Lise Meitner (1878-1968) worked from 1912, on an honorary basis, as a scientific guest at the Kaiser Wilhelm Institute for Chemistry in Berlin and, in 1913, became the first female Scientific Member of the Kaiser Wilhelm Society.
In the early years, she worked with Otto Hahn in a small department for radioactivity. They continued the study, which had already begun, into the magnetic spectra of beta particles in different radioactive substances. World War One forced Hahn and Meitner to interrupt their research. In 1916, Meitner recommenced her work and, in 1917, she set up her own radiophysical department. Together with Hahn, she discovered the radioactive isotope protactinium that same year. In 1920, Hahn and Meitner's research into radioactivity became the research focus of the Kaiser Wilhelm Institute for Chemistry.The collaboration between Otto Hahn, Fritz Straßmann and Lise Meitner led to the discovery of nuclear fission in 1938. Meitner made a decisive contribution with the physical and theoretical explanation.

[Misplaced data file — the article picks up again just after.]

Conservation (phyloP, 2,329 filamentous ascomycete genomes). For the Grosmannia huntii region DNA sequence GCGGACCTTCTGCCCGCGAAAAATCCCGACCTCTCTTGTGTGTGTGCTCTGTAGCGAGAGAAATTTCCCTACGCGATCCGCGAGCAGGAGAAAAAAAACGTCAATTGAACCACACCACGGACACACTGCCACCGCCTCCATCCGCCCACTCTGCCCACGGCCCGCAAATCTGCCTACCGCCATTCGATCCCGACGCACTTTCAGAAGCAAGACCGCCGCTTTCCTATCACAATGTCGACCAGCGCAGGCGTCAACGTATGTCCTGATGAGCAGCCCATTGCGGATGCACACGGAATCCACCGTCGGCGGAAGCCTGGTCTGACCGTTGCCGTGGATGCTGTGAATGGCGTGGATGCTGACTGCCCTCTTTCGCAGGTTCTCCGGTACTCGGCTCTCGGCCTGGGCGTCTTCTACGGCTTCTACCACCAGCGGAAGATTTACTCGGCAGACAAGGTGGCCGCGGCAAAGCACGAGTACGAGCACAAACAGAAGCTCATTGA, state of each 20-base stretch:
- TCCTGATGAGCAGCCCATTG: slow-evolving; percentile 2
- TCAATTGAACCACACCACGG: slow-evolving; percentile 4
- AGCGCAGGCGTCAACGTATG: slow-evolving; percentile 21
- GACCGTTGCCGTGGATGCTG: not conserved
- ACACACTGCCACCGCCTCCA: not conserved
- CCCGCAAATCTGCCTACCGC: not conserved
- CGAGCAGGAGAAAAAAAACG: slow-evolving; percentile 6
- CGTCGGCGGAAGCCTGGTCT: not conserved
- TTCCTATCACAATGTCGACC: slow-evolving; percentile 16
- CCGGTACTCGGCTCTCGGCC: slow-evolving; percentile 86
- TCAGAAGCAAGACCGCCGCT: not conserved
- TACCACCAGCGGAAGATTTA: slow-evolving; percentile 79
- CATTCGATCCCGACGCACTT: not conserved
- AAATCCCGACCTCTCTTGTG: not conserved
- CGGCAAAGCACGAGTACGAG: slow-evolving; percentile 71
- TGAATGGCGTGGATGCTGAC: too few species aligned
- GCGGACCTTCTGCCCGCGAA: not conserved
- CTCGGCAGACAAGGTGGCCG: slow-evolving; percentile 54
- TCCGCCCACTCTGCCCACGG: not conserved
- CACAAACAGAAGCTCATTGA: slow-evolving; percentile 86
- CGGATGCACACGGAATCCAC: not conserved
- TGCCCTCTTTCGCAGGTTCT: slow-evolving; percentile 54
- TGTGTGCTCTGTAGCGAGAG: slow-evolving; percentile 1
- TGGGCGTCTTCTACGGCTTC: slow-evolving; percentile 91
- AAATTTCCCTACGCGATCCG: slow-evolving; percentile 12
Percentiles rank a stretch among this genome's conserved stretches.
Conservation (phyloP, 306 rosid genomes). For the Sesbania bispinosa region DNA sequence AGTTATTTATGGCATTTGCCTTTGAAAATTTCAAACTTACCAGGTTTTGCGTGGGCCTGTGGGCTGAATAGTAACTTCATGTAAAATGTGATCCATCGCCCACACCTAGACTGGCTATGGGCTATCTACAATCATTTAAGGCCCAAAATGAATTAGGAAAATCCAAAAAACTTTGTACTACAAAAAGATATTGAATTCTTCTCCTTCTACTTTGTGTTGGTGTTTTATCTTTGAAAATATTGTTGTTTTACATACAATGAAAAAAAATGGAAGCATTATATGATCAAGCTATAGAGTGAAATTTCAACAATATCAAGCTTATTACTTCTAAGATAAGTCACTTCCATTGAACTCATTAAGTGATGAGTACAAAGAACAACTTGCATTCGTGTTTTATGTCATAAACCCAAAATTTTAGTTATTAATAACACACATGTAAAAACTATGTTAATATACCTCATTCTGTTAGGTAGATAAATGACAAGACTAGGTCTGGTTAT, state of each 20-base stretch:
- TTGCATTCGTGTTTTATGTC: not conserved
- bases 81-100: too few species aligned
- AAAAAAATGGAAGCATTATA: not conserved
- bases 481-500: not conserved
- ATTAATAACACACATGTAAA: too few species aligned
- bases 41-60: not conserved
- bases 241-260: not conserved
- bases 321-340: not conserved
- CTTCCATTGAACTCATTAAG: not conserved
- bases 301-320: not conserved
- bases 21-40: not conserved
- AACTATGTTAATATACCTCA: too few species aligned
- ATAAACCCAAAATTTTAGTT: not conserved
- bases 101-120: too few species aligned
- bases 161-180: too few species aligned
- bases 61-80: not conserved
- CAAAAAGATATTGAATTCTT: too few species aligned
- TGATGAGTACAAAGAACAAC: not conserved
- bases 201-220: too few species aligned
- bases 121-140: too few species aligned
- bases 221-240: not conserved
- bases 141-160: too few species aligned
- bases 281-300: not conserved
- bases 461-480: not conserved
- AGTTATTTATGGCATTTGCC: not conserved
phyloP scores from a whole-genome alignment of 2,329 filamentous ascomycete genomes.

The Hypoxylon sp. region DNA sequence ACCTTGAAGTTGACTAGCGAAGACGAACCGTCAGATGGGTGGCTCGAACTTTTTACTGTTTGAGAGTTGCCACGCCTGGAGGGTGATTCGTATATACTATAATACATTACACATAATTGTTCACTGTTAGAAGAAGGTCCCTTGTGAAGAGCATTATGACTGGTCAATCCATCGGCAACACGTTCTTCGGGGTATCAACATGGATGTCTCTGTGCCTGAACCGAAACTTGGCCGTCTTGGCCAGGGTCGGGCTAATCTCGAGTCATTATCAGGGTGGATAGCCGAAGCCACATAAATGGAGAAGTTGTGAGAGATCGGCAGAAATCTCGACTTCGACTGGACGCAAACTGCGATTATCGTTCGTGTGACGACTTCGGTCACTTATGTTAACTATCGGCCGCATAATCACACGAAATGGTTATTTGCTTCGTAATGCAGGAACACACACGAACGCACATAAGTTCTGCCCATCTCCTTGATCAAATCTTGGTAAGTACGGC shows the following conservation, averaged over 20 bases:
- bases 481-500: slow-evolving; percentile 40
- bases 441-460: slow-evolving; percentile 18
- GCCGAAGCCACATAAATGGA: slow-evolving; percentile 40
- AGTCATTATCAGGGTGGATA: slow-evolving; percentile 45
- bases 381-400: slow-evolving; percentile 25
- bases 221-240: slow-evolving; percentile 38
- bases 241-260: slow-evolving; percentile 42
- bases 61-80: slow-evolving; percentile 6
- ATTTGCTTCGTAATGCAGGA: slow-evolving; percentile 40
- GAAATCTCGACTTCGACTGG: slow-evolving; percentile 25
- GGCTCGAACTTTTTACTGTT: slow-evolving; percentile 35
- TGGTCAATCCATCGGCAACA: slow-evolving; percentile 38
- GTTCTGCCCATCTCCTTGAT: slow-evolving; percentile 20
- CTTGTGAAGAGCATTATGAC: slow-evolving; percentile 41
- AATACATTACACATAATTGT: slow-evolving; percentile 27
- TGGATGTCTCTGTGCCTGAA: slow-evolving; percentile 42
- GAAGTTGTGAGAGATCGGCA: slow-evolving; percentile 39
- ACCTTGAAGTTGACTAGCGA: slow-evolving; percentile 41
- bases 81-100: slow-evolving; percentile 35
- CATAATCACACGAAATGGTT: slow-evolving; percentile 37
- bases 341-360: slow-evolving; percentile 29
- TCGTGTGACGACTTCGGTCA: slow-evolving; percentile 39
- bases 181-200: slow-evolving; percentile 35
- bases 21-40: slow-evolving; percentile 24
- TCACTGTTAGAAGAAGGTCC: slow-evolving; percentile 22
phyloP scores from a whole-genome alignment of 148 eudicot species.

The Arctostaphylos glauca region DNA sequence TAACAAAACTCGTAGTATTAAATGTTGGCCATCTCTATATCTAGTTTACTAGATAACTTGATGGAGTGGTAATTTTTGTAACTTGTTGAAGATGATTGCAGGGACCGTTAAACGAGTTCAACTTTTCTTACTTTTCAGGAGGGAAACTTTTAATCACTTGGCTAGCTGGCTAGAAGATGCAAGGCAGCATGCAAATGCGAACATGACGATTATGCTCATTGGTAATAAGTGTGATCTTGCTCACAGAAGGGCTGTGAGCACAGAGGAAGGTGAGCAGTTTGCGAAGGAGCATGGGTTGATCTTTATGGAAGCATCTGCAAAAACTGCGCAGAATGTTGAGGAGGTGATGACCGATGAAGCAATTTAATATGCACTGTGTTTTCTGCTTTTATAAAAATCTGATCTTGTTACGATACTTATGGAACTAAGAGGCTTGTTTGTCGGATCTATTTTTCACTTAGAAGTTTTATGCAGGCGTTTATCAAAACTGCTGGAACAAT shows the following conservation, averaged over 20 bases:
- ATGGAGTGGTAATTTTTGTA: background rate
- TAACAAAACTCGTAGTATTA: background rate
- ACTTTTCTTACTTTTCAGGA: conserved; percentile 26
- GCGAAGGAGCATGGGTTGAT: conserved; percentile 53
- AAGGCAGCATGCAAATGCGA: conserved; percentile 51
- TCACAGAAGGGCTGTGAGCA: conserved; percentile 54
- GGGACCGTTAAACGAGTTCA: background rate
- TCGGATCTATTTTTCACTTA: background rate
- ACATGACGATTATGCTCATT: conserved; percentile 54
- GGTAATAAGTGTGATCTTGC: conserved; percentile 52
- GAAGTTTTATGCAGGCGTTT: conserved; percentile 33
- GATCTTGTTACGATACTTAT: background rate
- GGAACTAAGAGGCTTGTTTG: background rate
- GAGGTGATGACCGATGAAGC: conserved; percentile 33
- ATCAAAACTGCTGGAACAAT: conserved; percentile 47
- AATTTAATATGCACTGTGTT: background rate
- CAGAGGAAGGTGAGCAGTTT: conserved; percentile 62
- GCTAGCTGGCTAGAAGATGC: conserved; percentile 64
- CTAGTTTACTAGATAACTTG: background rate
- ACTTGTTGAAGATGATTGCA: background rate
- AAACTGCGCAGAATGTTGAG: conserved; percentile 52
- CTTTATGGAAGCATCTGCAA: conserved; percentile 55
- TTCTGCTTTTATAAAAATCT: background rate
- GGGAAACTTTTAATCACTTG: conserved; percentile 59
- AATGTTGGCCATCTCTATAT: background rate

In 1938, Meitner, who was Jewish by birth, fled into exile in Stockholm, Sweden, where she continued her work at the Nobel Institute in Stockholm. She remained in Sweden until 1960 and then moved to Cambridge in the UK to be with her nephew.